Wednesday, February 27, 2019

What Makes a Hero? by Virginia Vaughan


A few months ago, my mom and I stopped in a local fast-food restaurant for an early lunch while out running errands. After we were seated, a man walked into the store and began yelling that someone had parked too close to his car. He demanded to know the person who’d done it. Another man in the back of the dining room stood up, admitted to owning the offending vehicle and apologized. I thought that would be the end of it, but nope. The first guy then started screaming at this other man and rushing at him. Things were about to get ugly.

The abrupt silence and tension in the restaurant were thick. Everyone had stopped and turned when the man entered and started shouting. My mom and I were seated only a few tables away from the man who stood to apologize, certainly closer to him than anyone else in the room. My mind was racing with what to do as the situation escalated in what seems to me now to be slow motion. Fear and uncertainty gripped me. Did he have a gun? Was he about to go on a shooting rampage? Honestly, just the thought of a physical altercation between these two men terrified me.

I glanced around the dining room. It was early and the lunch crowd had not yet ascended. The patrons were mostly older couples who appeared as frightened as I was. Then I spotted them. Three men stood at the drink machine. I can’t describe them physically and I couldn’t identify them from a lineup but I vividly recall what they did. Without hesitation or discussion, they each put down the food trays they were carrying and crossed the dining room towards the man causing the commotion. They meant to intervene.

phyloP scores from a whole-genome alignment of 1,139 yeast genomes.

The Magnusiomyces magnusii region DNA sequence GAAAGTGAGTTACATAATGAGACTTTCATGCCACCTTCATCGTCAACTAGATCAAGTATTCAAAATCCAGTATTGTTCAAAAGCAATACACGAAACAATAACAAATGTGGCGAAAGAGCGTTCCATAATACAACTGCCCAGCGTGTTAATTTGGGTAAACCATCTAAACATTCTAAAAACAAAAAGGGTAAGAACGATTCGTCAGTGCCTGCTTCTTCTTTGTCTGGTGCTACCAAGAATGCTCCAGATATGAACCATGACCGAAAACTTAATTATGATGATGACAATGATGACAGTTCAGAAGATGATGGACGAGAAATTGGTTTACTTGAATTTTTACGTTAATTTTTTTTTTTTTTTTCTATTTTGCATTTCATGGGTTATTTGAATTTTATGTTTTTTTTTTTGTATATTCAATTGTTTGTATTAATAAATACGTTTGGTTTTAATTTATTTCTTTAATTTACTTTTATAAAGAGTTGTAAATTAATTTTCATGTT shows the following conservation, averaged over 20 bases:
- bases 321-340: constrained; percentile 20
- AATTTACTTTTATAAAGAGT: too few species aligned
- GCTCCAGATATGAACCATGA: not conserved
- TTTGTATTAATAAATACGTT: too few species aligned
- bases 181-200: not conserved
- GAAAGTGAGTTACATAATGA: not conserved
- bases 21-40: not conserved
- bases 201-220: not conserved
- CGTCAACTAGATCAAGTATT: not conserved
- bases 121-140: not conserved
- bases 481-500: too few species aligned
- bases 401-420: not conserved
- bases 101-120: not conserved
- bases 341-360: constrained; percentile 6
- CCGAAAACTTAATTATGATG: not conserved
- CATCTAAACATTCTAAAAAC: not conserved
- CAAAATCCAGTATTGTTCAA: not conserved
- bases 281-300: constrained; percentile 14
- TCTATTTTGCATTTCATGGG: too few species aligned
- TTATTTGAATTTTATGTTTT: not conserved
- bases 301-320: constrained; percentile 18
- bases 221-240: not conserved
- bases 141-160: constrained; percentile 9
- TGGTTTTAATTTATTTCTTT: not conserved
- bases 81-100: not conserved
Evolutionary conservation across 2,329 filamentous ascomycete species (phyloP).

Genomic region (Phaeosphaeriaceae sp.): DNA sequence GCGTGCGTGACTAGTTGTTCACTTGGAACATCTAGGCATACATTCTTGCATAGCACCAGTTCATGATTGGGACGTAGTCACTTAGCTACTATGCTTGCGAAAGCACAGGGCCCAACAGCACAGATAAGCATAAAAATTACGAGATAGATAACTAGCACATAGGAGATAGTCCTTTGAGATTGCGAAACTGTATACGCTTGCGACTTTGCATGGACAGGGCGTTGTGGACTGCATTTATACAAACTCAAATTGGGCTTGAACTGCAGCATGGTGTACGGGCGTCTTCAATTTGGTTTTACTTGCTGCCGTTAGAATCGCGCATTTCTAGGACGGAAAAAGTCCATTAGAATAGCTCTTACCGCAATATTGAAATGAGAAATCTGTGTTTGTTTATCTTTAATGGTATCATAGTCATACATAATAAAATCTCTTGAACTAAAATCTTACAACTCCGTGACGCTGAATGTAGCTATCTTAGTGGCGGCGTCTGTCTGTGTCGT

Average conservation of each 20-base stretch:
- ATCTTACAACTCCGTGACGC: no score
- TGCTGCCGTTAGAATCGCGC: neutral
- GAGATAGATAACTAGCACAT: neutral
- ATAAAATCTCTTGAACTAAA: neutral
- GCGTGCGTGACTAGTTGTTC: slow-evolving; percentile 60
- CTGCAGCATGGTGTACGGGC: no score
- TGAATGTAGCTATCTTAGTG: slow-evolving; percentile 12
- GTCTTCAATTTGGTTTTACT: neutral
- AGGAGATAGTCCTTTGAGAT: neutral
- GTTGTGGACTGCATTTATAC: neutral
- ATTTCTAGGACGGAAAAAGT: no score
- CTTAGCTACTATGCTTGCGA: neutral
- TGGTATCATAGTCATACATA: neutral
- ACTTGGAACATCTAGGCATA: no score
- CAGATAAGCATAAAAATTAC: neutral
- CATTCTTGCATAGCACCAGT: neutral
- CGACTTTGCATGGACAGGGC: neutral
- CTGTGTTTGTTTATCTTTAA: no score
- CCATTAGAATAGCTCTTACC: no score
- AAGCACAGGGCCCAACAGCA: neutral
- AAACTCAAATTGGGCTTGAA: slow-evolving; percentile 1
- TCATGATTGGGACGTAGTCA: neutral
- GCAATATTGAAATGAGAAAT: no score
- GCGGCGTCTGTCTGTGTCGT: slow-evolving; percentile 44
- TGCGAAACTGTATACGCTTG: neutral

Thankfully, they didn’t have to. Before they reached him, the man spewed a few more angry remarks then turned and stormed out of the restaurant. The three men returned for their food trays and settled at a table to enjoy their lunch.

Life went on like nothing had happened and we soon left to finish our errands. However, this incident has stayed with me. I recall it so vividly. The way shock and fear settled over everyone else and the lack of hesitation on the part of these three men. They were ready to step forward and deal with this potential threat. I saw it in their faces They had rushed towards the problem while everyone else had backed away from it.

They were not police officers whose job it was to intervene and to my knowledge, they didn’t have weapons. They were simply ordinary men who chose to run towards danger when everyone else shied away from it. In short, they were heroes. They didn’t have to act to prove their bravery that day, but it didn’t change the fact that their intention was to act. I know it. I witnessed it.

As an author, I write about heroes all day long. I make up dangerous situations to toss my heroes into. After this incident, I did some research on the subject and found a hundred different ideas about what makes a good hero, but I’ve simply come up with my own definition.

A hero runs towards danger to stop it when everyone else is running away.

Their bravery and courage that day will live in my heart and mind because I know that in this day and age, it could have been worse. That man could have had a gun. We could have witnessed something traumatic or, worse, our lives could have been in danger. But, if that had happened, I also knew I wasn’t alone and I’m thankful to the everyday heroes that live in our midst.


Check out books 1 and 2 in my Covert Operatives series before the next story releases in July.

She’ll risk everything to uncover her past

The first thrilling Covert Operatives tale